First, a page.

A billion-dollar mistake

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Despite the billions of dollars spent on corporate training programs globally, the effectiveness of these programs is rarely evaluated by the companies that pay for them—nor by anyone else.

Estimates of the extent to which skills taught in company training programs carry over into day-to-day practice on the job are as low—and gloomy—as a mere 10 percent. But no one knows for sure what the true rate of improved job performance is, because the data are rarely collected

In particular for Behavioural Change

Many of the standard learning principles for training and development in organizations are insufficient for the more complicated task of upgrading emotional competencies.

Cultivating emotional competence requires an understanding of the fundamentals of behaviour change. The failure to take this into account wastes an immense investment in development and training each year. As I write this, millions upon millions of dollars are being wasted on training programs that have no lasting impact— or little effect at all—on building emotional competence. It amounts to a billion-dollar mistake.

Two thirds of employers do not evaluate the impact

The American Society for Training and Development (ASTD) surveyed a select group of thirty-five highly regarded “benchmark” companies. Twenty-seven said they tried in some way to promote emotional competence through training and development. But of these, more than two thirds had never attempted to evaluate the impact of their efforts.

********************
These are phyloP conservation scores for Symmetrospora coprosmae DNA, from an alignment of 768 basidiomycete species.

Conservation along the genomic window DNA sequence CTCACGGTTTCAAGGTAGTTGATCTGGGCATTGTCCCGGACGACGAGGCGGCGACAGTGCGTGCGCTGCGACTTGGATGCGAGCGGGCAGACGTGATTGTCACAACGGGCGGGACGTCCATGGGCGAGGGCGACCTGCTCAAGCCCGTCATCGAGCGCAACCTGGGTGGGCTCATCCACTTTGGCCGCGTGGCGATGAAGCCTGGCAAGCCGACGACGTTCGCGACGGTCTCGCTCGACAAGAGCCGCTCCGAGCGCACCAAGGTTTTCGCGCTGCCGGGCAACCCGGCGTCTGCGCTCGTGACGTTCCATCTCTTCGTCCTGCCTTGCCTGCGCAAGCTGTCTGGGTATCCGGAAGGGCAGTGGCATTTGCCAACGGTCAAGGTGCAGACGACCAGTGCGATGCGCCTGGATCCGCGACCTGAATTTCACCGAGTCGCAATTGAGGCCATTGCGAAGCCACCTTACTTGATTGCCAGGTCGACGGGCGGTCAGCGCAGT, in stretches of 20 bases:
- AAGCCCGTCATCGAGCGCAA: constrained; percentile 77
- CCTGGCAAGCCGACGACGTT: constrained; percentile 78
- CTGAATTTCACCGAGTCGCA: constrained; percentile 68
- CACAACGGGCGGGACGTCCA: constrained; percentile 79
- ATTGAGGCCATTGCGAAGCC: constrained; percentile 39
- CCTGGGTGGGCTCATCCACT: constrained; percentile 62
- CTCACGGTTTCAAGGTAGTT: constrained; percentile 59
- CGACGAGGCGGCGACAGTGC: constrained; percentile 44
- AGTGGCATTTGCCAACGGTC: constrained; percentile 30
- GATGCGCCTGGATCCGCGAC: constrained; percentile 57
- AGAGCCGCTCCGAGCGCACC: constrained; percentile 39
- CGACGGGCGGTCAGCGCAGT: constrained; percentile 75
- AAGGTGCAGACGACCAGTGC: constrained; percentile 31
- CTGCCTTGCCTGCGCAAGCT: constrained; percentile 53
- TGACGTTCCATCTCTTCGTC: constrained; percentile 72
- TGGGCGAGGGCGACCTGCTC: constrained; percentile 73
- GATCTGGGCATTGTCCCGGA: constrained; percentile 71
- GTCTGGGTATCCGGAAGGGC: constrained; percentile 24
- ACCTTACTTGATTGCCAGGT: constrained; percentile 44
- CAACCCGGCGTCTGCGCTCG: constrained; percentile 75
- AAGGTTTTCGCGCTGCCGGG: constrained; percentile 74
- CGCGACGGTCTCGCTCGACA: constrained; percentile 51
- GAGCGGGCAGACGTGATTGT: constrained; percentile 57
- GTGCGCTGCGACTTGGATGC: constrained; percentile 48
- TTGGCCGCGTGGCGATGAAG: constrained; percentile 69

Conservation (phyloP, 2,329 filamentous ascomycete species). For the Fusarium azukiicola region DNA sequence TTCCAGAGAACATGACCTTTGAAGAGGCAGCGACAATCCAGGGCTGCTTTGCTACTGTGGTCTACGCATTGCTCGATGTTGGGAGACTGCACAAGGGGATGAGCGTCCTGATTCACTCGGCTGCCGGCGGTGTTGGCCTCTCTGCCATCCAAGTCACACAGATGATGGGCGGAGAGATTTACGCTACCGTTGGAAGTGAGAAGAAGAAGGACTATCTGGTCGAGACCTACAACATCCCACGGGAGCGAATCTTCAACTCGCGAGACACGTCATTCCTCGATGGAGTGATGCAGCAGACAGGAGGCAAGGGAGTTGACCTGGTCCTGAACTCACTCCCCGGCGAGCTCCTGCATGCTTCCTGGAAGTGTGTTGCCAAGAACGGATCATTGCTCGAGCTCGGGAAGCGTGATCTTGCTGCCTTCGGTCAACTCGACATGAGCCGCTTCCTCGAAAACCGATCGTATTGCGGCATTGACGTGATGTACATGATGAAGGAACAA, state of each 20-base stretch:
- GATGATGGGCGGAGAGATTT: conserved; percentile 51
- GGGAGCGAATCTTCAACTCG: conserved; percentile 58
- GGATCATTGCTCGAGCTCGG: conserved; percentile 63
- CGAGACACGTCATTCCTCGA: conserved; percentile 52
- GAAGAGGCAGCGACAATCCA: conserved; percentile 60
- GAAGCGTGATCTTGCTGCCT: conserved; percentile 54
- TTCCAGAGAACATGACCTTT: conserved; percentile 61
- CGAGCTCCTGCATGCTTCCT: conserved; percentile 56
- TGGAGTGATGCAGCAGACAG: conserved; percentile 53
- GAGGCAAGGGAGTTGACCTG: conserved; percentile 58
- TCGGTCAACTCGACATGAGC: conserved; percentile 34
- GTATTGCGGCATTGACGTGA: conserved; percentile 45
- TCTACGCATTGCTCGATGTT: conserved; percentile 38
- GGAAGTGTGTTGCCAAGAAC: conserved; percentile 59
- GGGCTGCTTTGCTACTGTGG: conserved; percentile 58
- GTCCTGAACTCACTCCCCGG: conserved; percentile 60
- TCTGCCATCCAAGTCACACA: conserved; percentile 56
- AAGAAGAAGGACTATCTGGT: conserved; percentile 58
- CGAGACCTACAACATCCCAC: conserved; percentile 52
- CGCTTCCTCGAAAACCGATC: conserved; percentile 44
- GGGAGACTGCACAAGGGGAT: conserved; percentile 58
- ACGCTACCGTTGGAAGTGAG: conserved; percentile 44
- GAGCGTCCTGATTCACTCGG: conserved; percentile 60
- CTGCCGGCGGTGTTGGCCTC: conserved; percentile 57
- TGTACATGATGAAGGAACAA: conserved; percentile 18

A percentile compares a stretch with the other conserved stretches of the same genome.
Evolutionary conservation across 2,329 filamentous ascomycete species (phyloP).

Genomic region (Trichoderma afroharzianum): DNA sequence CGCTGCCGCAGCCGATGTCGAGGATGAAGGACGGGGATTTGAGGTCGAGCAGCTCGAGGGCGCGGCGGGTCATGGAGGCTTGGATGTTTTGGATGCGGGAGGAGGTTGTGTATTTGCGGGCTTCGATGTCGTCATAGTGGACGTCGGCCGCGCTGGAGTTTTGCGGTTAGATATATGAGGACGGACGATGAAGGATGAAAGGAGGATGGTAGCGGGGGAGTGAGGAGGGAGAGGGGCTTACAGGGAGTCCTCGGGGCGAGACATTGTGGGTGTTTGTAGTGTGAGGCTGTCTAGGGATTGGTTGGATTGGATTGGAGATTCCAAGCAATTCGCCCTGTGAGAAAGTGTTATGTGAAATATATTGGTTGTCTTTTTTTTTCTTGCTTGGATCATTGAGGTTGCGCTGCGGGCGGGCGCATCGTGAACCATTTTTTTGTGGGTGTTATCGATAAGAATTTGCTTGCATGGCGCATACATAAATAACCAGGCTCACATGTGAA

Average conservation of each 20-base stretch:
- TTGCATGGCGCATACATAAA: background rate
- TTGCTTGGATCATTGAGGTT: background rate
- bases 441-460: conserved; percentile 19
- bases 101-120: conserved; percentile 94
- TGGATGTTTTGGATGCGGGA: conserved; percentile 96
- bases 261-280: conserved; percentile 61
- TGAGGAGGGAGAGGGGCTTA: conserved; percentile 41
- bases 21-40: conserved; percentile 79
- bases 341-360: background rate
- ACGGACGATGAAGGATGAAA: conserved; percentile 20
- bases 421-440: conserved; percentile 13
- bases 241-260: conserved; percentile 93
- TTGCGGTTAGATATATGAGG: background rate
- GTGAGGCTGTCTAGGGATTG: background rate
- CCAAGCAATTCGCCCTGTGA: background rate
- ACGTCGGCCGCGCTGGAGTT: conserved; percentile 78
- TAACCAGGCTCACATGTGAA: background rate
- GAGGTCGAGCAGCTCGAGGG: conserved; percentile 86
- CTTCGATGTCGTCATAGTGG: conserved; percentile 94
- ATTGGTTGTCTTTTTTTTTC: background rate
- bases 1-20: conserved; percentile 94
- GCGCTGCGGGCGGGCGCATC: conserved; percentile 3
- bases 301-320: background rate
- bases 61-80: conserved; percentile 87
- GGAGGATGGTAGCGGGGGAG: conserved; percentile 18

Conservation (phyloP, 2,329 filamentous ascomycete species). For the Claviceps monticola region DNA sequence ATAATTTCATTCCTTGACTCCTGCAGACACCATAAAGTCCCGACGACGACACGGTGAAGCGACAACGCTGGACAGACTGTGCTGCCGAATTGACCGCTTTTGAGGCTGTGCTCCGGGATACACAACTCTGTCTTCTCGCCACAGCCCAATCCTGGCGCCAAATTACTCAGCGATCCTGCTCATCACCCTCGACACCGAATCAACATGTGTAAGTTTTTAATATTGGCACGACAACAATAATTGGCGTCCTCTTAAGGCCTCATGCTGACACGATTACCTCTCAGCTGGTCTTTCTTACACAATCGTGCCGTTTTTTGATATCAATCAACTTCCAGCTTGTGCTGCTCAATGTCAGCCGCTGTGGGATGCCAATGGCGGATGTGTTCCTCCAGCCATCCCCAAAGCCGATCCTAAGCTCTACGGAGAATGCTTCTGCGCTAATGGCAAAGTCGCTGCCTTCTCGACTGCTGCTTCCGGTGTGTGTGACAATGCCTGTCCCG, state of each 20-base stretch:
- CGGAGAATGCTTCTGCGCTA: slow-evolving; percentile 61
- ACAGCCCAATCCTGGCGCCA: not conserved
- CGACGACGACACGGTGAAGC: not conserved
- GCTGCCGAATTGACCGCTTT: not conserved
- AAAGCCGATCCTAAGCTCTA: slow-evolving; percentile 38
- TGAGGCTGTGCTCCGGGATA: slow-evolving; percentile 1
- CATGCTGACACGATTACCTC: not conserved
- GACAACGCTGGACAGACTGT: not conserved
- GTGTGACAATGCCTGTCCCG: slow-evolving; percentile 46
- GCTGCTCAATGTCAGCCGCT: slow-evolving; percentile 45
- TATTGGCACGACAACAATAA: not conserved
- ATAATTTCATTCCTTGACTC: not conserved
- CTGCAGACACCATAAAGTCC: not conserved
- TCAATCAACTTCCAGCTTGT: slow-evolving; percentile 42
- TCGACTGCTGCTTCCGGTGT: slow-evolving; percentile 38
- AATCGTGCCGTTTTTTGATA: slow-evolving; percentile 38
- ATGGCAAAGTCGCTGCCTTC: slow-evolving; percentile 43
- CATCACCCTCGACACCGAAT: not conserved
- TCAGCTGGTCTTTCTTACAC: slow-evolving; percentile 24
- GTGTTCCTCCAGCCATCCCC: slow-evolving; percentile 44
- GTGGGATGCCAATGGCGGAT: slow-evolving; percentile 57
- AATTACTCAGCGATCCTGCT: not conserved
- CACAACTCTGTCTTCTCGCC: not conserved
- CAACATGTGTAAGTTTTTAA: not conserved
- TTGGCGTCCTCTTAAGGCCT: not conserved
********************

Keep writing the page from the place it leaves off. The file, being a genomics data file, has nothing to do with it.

Those who did, for the most part, relied on soft measures like attendee evaluations after training sessions and employee opinion surveys. A larger ASTD survey found that only 13 percent of companies evaluated their training in terms of on-the-job performance.

“The only hard measure we’ve had of development training is the number of bodies on chairs—we only know that people go through the training, not that they get anything out of it,” the head of human resources at one of the world’s largest financial services companies confided. “Sometimes we call it ‘spray and pray’: expose everybody to the training and hope it sticks to some.”

Many do not realise you can test the impact

There are many executives who don’t seem to realize you can design studies to test the programs you are spending so much on.” Sometimes this is a result of naiveté, and sometimes organizational politics are at fault. For example, a high-tech company that invested over a million dollars in a training program for working better in teams. Yet they made no attempt to evaluate its effectiveness. Why? “It was a pet project of an executive vice president. No one wanted to know if it worked—just if people liked it.

Extract from Working with Emotional Intelligence, by Daniel Goleman

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